The technology of voice cloning introduces the ability to remove the hard limitations of a person having only one voice. This is the voice they have at one particular moment of their life. Voice cloning allows one person to speak in many voices, including multiple versions of their voice, even if they don’t have the same sound as 20 years ago. Another opportunity is character voices, which are really hard to get for animation. Some voice actors can only work in a character voice for like 15 minutes a day and they have to rest for the rest of the day just because it hurts.

What is your perspective on the potential impact of voice cloning on the future of voice acting and talent in the entertainment industry?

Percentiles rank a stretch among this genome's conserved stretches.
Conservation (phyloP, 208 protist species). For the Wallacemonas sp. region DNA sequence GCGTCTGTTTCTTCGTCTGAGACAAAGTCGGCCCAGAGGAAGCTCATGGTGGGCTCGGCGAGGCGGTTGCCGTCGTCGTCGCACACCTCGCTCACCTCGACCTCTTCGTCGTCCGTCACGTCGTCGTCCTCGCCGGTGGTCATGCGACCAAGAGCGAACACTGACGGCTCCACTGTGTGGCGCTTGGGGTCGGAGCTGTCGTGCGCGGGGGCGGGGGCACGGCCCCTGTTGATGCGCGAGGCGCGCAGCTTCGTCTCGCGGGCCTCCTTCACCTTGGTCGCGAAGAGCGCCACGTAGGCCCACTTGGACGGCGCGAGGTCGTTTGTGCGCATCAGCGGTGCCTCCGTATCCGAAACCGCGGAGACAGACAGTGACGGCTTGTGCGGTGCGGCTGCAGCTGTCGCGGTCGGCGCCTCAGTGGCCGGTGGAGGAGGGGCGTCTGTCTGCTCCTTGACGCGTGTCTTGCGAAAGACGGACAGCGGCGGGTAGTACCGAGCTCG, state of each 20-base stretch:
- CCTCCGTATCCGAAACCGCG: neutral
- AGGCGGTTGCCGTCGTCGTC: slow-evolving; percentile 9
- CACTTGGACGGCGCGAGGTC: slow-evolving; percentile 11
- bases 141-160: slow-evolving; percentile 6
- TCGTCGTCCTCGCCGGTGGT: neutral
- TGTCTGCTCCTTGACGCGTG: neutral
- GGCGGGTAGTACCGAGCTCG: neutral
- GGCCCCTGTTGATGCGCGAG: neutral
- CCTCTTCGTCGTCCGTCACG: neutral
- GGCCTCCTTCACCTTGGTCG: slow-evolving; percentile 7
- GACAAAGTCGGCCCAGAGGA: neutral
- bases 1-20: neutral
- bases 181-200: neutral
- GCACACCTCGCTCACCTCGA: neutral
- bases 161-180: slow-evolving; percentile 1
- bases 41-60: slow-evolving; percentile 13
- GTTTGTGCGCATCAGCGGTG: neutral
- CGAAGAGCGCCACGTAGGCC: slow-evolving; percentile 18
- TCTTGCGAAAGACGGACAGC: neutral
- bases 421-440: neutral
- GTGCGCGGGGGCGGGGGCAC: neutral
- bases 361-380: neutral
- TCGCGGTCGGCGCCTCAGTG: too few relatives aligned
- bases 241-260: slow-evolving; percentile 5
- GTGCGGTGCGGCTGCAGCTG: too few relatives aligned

I’m a firm believer that the technology of voice cloning will be just another tool that will let talent enhance themselves. Additionally, it will allow producers to create content in a better, faster, less expensive, and more efficient way. This will bring us to a situation where content is being produced more easily, and all the resources that have been focused on organizing the process of content production could be allocated to the creative side of things.

We also see the trend of democratization in general. So what’s happening right now for the last 5 to 7 years, we have seen the democratization of everything, including tools and technologies that empower creators. This means that technology has become a commodity, and we are at the stage where even if you have a budget of a few hundred dollars, you still can produce something in your basement that could be on Netflix or in front of a global audience.